On 30 September 1920, Ambedkar was back in London to continue his studies at Gray’s Inn. He spent a lot of time among the books and documents in the University General Library, Goldsmith Library of Economics, British Museum and India Office Library. He never allowed theatres and restaurants to distract him. Karl Marx, Lenin, Giuseppe Mazzini and Savarkar had also studied in the British Museum Library. On 28 June 1922, Ambedkar became a Bar-at-Law. What is noteworthy is that with his two doctorate degrees (PhD and DSc) in economics and Bar-at-Law, Ambedkar had the highest qualification among the Indians and Asians of his times. There was no one in the Indian sub-continent who could match his academic accomplishments. After completing his education, Ambedkar immersed himself in reflecting on the socio-economic problems of the world. There is no doubt that his life as a student was full of struggles. Gail Omvedt has described his scholarship as “Promethean” (rebelliously creative and innovative).
Ambedkar as a justice-loving lawyer
After Ambedkar’s return from London in 1923, he had to fend for his family, which included his wife, his children, his sister-in-law and nephew. He wanted to practise law but for that, he needed to be registered with the Bombay High Court. He did not have the money to pay the registration fee. His friend Naval Bhatena came to his rescue and gave him the requisite Rs 500. In 1923, he was admitted to the Bombay Bar Council and began his practice. He pleaded in the Bombay High Court as well as in the district courts of Thane, Nagpur and Aurangabad. But soon, the economist Ambedkar overwhelmed the lawyer Ambedkar. He wanted to do social work but had no time to spare. In order to pursue his career as a lawyer, he had turned down the offer of a Rs 2500-a-month job in the British Government. He had also refused to join the Kolhapur State Services. Ambedkar wanted to have an office but again he lacked finances. With the help of his friends, he rented a small room at the Social Service League, Poyabaodi, in Bombay, and later moved to the first floor of Damodar Hall, Parel. A portrait of Napoleon Bonaparte hung from his office wall.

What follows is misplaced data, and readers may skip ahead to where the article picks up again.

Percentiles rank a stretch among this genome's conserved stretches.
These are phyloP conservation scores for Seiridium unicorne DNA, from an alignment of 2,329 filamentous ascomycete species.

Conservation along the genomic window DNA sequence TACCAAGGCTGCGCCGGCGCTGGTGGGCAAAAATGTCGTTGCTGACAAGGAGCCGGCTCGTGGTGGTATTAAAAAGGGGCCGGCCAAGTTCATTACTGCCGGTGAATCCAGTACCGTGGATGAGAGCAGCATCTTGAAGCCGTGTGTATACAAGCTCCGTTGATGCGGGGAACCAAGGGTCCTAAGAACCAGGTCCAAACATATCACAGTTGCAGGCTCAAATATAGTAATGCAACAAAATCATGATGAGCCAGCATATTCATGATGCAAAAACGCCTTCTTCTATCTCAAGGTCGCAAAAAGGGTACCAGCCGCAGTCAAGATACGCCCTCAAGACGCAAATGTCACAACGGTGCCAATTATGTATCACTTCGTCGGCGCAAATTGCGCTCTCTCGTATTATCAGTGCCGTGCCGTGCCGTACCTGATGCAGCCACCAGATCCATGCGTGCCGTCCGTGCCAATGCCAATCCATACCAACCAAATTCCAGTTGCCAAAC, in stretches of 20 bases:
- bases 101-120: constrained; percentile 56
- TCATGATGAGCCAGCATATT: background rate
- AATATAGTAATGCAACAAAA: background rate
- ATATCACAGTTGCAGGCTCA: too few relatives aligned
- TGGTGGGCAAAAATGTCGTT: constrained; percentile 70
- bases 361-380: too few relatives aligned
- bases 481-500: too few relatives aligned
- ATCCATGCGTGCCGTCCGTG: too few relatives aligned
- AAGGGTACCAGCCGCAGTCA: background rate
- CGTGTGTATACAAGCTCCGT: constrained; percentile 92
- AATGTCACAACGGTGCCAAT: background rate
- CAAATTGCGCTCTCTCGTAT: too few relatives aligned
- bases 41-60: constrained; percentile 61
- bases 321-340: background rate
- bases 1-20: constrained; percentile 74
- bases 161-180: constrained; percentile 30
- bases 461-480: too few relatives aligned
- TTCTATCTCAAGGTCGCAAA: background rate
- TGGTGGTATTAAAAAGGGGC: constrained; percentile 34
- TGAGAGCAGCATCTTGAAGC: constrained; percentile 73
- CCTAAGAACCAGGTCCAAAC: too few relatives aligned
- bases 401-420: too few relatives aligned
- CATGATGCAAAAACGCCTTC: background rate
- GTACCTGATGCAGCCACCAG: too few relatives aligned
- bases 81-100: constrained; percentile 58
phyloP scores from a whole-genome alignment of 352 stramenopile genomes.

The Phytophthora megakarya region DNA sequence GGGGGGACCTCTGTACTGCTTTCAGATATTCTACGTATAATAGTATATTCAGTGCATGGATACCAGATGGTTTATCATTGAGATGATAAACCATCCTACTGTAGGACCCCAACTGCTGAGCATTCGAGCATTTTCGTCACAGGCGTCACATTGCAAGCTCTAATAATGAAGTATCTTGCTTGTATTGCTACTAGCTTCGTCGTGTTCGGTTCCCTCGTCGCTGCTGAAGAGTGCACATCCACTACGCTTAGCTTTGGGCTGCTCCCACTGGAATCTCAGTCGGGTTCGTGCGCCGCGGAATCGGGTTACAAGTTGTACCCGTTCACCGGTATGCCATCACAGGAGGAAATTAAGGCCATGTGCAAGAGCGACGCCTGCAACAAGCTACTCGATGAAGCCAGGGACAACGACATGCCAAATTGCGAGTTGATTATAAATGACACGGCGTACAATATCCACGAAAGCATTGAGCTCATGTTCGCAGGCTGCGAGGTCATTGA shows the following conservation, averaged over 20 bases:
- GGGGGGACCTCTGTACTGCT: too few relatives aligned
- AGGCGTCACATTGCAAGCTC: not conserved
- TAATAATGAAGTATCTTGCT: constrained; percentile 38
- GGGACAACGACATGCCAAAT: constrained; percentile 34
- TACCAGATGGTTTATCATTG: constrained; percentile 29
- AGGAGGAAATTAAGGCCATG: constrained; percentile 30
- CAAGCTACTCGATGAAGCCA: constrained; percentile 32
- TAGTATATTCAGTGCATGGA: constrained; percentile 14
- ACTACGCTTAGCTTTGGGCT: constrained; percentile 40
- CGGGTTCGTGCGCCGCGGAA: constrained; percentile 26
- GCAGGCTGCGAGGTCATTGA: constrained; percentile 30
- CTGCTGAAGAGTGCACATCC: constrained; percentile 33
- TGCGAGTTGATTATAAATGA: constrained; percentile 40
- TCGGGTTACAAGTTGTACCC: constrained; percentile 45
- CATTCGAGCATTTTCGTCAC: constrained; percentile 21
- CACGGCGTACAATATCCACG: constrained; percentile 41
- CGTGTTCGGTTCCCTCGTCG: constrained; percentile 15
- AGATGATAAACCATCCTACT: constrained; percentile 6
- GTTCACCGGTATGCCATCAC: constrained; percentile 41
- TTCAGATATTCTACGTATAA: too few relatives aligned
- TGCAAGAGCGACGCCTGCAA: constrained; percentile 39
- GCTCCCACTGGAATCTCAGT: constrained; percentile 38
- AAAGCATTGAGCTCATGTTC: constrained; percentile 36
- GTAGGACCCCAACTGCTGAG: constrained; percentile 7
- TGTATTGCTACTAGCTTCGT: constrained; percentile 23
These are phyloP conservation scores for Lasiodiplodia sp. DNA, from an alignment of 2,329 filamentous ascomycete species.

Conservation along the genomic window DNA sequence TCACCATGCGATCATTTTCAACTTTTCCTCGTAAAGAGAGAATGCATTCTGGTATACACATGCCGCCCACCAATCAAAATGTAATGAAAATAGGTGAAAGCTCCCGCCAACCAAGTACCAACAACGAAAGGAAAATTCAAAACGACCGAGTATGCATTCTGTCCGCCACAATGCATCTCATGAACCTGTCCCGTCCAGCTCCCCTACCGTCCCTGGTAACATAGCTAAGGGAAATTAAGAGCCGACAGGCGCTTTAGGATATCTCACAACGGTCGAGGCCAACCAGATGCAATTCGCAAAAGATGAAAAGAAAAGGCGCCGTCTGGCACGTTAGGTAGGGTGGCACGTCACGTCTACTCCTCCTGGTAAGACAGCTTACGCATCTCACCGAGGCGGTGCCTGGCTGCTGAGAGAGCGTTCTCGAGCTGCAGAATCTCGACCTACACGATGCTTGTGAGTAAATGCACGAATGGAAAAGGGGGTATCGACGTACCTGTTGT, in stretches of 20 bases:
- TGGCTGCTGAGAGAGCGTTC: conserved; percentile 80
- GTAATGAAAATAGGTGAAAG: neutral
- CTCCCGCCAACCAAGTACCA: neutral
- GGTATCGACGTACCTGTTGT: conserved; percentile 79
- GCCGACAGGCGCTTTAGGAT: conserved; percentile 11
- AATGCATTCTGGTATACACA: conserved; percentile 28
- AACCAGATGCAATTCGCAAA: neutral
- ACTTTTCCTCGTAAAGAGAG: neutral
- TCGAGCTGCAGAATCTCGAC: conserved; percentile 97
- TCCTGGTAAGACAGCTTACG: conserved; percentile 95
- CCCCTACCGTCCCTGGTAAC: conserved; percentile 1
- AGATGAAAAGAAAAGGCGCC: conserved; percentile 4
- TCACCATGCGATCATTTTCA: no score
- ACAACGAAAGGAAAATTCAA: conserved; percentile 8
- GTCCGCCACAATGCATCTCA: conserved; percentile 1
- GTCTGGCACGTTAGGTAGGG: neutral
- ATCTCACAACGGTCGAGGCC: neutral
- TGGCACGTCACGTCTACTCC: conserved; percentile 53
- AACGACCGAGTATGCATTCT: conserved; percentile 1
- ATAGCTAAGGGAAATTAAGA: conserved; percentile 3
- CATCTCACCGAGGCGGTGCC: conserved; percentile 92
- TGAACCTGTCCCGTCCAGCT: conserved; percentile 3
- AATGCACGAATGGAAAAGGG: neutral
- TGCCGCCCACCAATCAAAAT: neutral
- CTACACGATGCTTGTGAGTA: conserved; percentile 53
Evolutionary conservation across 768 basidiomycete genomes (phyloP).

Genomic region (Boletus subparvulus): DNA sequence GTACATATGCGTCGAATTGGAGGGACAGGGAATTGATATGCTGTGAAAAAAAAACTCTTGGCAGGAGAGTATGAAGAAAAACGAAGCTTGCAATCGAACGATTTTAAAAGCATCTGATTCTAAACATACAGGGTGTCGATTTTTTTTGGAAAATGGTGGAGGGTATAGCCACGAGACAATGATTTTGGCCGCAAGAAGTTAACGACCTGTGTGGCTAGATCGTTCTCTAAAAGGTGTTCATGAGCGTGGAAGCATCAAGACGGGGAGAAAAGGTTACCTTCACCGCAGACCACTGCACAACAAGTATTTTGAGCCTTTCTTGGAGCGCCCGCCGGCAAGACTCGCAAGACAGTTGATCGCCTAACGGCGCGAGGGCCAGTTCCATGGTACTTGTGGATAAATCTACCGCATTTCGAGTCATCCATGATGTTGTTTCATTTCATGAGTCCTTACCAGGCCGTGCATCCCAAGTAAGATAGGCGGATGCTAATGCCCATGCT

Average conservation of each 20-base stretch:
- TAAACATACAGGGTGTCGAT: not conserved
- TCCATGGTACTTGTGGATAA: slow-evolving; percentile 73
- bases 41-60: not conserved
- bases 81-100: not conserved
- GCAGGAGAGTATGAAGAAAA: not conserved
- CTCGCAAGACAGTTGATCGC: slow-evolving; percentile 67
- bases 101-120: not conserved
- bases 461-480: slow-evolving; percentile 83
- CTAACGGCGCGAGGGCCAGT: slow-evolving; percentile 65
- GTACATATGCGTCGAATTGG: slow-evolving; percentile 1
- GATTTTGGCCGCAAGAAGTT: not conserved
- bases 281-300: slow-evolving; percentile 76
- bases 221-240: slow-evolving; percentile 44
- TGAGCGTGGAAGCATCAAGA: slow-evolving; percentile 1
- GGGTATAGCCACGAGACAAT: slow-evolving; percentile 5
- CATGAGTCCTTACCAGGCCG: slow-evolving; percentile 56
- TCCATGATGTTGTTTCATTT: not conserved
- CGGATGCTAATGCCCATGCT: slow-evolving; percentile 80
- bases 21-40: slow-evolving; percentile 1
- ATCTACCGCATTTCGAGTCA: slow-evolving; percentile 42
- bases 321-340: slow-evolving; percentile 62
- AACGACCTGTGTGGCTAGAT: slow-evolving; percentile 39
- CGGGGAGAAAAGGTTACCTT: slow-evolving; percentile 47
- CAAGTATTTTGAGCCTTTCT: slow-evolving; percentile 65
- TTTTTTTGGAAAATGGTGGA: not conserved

Now, he had an office but he was not getting cases due to the jaundiced attitude of the Hindus towards him. Some of his friends tried to help him but it was months before he got his first case and that too of a Mahar. Lokmanya Tilak’s nephew also helped him. But the greater faith of the litigants in British lawyers and non-cooperation from high caste Hindus came in the way of Ambedkar. Despite all these odds, he was determined to achieve success in the profession. “I will become a judge of the High Court”, he would say. He had a penchant for buying books and that made his wife Ramabai’s task of running the household more difficult. But slowly, things began looking up once his office and his library had been set up and with the support of his friends and Mahars. Due to his poverty and “low-caste” status, he had to face many bitter experiences. For the likes of Nehru, it was easy to give up practising law to participate in the national movement, for they had the backing of their prosperous families. But for a poor and ‘low-caste’ person like Ambedkar, it was not easy to do so, for he had to run his family too. He had to keep working.